Archive for June, 2011

THE DANTE CLUB by Matthew Pearl

You could classify THE DANTE CLUB loosely as historical fiction. Or perhaps, try historical-fantasy-fiction-literary-murder-mystery. It’s definitely a work to be enjoyed by “literary types,” but also by thrill-seekers, detective buffs, psychological and social analysts and in fact anyone who enjoys a good read.

June 30, 2011 · Judi Clark · One Comment
Tags: , , , , ,  · Posted in: Facing History, Literary, Mystery/Suspense, NE & New York

HELL IS EMPTY by Craig Johnson

William Walk Sacred describes the Native American vision quest experience as a time when, “You are presenting yourself before the Great Spirit and saying, ‘Here I am. I am pitiful. I am naked.” “You’re down to the nitty gritty of who you are.” He adds, “You cannot go off the path at that point because you are now owned by the spirits. They watch you continuously. There is no hiding.” This quest to gain spiritual insights and to, in effect, travel to God, can be compared to the allegorical journey taken in Dante’s The Divine Comedy in which a soul moves through hell, purgatory, and heaven. Of course, hell (Inferno) is the most gripping. The ninth circle of Dante’s hell holds those guilty of treachery in an icy prison, with Satan encased waist-high in the center. How fitting then that Sheriff Walt Longmire of Absaroka County, Wyoming should find himself in a mountain snow storm with a beat-up copy of Dante’s Inferno, battling the elements, violent men, his own limits of endurance, and mysteries of the mind and spirit — in effect, undergoing his own involuntary vision quest.

June 30, 2011 · Judi Clark · No Comments
Tags: , ,  · Posted in: Reading Guide, Sleuths Series, US Frontier West, Wild West

THE BLIND CONTESSA’S NEW MACHINE by Carey Wallace

For a book that focuses on a blind contessa, this is an extraordinarily visual novel. It’s filled with vivid descriptions: afternoon sun streaming through the scarves in windows, stars that flare into full suns or disappear altogether, bright flashes of bird wings, wicks blazing in chandeliers, colorful marzipan fashioned into the shape of lemons, grapes, apples, and roses, glorious dresses in rich hues of blue watered silk with scarlett ribbons.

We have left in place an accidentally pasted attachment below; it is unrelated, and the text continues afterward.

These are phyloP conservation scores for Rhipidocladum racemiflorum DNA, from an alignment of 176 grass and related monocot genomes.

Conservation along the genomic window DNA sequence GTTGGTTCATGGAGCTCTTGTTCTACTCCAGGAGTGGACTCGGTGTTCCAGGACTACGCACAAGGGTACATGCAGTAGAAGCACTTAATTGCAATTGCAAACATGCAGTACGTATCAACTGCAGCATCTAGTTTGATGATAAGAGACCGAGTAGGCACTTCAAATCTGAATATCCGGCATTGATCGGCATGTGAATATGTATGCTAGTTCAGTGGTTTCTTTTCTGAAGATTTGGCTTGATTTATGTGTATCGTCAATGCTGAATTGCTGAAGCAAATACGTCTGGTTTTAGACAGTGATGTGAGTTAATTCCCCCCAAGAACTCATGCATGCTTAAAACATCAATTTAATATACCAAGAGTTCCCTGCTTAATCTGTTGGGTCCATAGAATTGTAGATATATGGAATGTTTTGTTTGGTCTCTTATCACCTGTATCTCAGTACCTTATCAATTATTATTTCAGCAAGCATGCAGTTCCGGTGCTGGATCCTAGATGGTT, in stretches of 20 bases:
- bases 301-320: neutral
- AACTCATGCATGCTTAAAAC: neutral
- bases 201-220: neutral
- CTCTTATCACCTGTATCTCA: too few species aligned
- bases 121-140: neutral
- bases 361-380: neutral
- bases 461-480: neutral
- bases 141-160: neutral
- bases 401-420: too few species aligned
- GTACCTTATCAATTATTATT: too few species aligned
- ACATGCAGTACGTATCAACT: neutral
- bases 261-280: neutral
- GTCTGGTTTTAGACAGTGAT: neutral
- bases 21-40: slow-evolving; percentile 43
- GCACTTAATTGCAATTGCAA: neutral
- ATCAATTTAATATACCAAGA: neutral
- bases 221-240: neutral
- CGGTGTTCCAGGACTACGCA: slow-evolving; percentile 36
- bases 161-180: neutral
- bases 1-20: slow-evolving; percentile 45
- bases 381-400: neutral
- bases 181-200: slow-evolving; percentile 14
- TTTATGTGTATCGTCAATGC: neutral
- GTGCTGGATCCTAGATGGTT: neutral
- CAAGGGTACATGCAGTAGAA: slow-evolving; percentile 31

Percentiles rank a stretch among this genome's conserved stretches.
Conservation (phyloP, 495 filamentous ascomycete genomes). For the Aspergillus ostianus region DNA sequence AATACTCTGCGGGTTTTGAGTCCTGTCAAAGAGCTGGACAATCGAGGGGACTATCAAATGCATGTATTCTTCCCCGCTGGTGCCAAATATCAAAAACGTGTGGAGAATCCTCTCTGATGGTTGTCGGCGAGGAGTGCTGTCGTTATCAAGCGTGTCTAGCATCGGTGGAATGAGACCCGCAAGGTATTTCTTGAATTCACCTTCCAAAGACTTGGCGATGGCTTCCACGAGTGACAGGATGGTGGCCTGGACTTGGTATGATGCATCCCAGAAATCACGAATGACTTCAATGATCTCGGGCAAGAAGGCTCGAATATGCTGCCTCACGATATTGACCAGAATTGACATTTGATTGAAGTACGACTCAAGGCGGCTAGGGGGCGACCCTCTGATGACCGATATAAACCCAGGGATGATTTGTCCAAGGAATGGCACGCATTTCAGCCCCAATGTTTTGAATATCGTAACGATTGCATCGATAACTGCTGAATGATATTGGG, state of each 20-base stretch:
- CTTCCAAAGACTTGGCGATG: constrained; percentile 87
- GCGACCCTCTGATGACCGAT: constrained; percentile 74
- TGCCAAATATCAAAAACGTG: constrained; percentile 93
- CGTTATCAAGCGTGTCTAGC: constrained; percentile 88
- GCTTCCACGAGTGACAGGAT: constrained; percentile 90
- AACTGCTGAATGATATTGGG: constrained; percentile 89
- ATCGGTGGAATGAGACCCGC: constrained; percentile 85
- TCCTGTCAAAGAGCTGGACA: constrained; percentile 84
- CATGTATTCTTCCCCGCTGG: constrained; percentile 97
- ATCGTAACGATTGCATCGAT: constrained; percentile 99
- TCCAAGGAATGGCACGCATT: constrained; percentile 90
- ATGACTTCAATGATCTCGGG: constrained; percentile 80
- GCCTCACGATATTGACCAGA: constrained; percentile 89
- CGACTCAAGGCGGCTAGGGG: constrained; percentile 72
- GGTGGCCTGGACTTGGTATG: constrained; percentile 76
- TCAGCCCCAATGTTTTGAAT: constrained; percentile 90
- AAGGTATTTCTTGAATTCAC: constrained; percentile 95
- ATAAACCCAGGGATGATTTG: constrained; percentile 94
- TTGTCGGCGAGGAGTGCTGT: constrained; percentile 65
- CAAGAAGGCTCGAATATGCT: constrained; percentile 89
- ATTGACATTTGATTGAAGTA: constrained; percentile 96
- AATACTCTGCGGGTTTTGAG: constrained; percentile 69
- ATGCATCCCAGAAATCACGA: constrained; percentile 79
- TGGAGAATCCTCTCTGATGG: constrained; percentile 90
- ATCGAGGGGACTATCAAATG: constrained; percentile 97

The beauty of THE BLIND CONTESSA’S NEW MACHINE is that the young author, Carey Wallace, shows us exactly what is lost when Carolina Fantoni, an eighteen year old Italian contessa, gradually loses her eyesight.

June 29, 2011 · Judi Clark · No Comments
Tags: , , ,  · Posted in: Facing History, italy

THE SOLDIER’S WIFE by Margaret Leroy

The quotation shows Margaret Leroy at her best, describing the ordinary routines of everyday life, in a strongly realized setting, and an acute emotional sensitivity. The place is Guernsey, one of the British Channel Islands nestling off the French coast between the arms of Normandy and Brittany. The time is 1940, when the islands came under German occupation, after being more or less abandoned by the British as indefensible. The sadness comes from the fact that man of this little farm has been one of the few inhabitants killed in the bombing that preceded the invasion. One of the very few, actually…

June 28, 2011 · Judi Clark · No Comments
Tags: , , , , , ,  · Posted in: Facing History, United Kingdom

CHILDREN AND FIRE by Ursula Hegi

In her new novel, CHILDREN AND FIRE, Ursula Hegi tells the story of Thekla Jansen, a teacher in the fictional German village of Burgdorf, familiar to readers of the author’s previous novels. Taking for the most part the perspective of her heroine, Hegi explores, from the inside out so to say, the emotional confusion and moral dilemmas that Germans were confronted with after the Nazis’ rise to power. The author sets the historical stage effectively, and while alluding to pivotal events, she focuses her attention on one specific day in February 1934, a day that, while starting off like any other, ends with the Burgdorf residents shocked, emotionally scarred and deeply divided…

June 28, 2011 · Judi Clark · No Comments
Tags: , , ,  · Posted in: Facing History, Germany, Reading Guide, World Lit

DAUGHTERS OF THE REVOLUTION by Carolyn Cooke

Carolyn Cooke is a master of the short story form—she won the O. Henry Award for her collection, THE BOSTONS. Cooke’s debut novel, Daughters of the Revolution, is also set in New England in the late 60’s, in a town called Cape Wilde.

The epicenter of much of the action, even if might not seem so at first, is the Goode School—a prep school for boys. Principal Goddard Byrd, known simply as “God,” is absolutely against allowing co-education in his school. “Over my dead body” is his constant refrain when asked about it.

June 27, 2011 · Judi Clark · No Comments
Tags: , ,  · Posted in: Class - Race - Gender, Contemporary, Debut Novel, Facing History, NE & New York, Reading Guide